• write the best book you can
  • get it edited for grammar/spelling and content/structure
  • slap an awesome cover on it
  • market the hell out of it
  • get honest reviews

I can’t control what a reviewer says.  I can’t control if someone thinks I’ve bought my book reviews.  I can control what I write and sell.

What are your thoughts on all this?

About Renée Pawlish

Award-winning author Renée Pawlish writes the bestselling horror book, Nephilim Genesis of Evil, the Reed Ferguson mystery series, short stories and non-fiction ghost stories.
This entry was posted in Indie Author Handbook and tagged , , , . Bookmark the permalink.

12 Responses to Indie Authors, John Locke and Book Reviews

  1. ju Ephraime says:

    I’m so tired of Amazon. When I saw that they are still deleting reviews, it depressed me so much I could not even work on my manuscript. What’s the point, when they are so negatively impacting my sales by deleting my reviews? Why continue writing, only to be subjected to such abuse and victimization. Where are our rights in this free democracy, that one company can hold us hostage?

    • Renée Pawlish says:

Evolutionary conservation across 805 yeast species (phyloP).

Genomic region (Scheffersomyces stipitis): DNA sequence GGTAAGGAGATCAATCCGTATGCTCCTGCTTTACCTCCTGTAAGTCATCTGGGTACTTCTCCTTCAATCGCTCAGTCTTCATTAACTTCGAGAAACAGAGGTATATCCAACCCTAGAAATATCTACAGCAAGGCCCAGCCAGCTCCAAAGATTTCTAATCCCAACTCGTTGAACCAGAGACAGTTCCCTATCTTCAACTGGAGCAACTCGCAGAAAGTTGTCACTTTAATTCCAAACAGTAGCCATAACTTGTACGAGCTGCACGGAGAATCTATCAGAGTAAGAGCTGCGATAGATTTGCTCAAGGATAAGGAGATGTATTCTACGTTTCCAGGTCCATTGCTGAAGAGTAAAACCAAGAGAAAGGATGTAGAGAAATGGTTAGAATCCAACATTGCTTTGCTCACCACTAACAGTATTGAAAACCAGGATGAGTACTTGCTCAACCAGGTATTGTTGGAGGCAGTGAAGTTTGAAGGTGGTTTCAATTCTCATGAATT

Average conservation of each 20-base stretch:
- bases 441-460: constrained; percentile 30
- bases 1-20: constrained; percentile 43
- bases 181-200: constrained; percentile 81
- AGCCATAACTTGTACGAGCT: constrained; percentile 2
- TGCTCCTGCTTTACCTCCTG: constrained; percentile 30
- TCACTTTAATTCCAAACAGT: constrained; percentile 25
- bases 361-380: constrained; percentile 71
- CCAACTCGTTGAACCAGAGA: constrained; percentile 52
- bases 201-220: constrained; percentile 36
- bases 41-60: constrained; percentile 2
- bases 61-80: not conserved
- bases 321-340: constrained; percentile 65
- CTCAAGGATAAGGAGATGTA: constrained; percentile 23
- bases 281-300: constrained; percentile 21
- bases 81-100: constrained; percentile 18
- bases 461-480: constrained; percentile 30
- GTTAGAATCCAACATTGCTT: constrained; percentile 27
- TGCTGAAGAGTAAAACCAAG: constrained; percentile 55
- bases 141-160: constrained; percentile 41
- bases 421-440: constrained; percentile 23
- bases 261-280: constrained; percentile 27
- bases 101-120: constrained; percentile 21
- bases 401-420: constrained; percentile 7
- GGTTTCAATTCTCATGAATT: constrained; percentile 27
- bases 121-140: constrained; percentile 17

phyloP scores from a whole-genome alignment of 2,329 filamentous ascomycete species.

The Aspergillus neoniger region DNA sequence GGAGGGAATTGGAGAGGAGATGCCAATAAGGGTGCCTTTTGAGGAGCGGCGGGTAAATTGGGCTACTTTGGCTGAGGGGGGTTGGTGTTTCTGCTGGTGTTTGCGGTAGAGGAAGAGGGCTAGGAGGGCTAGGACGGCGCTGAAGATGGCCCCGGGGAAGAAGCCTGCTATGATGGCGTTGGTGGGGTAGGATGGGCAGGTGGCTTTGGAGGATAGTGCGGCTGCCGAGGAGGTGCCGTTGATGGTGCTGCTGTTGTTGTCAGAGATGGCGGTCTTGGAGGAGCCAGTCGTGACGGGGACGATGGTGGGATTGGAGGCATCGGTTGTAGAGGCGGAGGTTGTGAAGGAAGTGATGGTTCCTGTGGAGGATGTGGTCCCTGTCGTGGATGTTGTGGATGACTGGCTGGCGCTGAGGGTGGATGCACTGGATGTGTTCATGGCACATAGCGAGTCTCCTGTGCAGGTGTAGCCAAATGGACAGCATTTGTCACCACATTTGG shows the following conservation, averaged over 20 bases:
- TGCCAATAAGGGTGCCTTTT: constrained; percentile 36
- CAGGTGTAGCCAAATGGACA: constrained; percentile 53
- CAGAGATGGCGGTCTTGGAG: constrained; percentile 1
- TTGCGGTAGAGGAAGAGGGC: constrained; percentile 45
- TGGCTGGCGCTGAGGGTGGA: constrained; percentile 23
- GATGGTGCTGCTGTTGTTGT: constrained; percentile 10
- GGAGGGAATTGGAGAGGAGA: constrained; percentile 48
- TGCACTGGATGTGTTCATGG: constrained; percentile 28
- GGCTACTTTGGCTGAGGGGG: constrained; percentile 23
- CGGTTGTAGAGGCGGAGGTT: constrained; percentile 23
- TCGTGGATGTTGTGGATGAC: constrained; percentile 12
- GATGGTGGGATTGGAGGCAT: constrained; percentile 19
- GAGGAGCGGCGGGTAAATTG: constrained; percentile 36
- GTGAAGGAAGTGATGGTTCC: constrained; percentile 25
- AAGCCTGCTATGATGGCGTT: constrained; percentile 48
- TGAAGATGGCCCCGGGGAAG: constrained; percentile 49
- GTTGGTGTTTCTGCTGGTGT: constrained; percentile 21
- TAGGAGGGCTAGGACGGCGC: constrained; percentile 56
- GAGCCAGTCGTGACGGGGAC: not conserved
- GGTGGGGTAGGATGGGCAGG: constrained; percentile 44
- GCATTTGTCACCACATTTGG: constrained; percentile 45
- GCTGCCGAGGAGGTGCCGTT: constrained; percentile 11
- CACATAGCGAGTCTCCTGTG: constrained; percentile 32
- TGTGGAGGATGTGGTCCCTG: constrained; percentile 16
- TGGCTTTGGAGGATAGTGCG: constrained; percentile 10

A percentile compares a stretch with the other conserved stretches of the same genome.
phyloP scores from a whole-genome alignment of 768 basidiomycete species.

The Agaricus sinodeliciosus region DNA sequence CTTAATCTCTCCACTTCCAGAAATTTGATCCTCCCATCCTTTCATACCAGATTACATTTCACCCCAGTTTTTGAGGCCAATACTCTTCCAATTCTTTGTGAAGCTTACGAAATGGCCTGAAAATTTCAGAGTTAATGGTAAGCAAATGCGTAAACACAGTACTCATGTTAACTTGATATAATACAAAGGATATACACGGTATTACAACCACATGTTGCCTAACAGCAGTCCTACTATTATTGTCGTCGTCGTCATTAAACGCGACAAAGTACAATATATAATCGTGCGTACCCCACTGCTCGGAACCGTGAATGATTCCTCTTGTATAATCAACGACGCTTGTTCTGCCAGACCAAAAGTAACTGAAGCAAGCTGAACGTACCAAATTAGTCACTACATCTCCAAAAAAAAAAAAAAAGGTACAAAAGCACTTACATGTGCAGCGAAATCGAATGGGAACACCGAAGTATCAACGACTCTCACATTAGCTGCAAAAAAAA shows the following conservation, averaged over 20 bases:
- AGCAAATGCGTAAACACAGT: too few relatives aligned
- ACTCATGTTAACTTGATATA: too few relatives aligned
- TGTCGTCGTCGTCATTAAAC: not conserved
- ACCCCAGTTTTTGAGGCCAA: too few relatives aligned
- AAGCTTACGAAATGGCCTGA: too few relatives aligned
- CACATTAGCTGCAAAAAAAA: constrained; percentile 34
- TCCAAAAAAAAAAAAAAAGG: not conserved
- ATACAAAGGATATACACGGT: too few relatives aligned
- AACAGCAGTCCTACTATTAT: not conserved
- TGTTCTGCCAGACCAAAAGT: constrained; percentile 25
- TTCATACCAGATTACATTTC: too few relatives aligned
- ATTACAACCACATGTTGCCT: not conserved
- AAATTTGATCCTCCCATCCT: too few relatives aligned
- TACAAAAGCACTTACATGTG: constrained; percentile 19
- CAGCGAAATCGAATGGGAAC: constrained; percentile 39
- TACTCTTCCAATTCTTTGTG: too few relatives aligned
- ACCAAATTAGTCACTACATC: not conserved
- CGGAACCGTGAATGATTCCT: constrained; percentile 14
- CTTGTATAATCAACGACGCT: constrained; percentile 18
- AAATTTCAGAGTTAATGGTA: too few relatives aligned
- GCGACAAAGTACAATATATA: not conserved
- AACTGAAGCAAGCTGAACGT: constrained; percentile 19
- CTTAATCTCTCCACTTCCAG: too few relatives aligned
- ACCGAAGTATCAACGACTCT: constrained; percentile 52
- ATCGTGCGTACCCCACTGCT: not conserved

Boy, that’s a loaded response :). Don’t get discouraged…if you love to write, then write, regardless of what Amazon is doing or what your sales are. Also, even though Amazon is the monster in the room, I think it behooves indie authors to market as many other places as they can. Many of us, myself included, jumped on the KDP Select bandwagon…Amazon didn’t force us into giving them exclusive rights and everything else they asked for. Now that we’re all seeing that Amazon is hurting indie authors with their algorithms and pricing schemes, we have the choice to get out of KDP Select and sell other places as well. Granted, most of us sell the best through Amazon but we can still get into other markets and not be totally dependent on Amazon. Just my two cents. Thanks for your comment.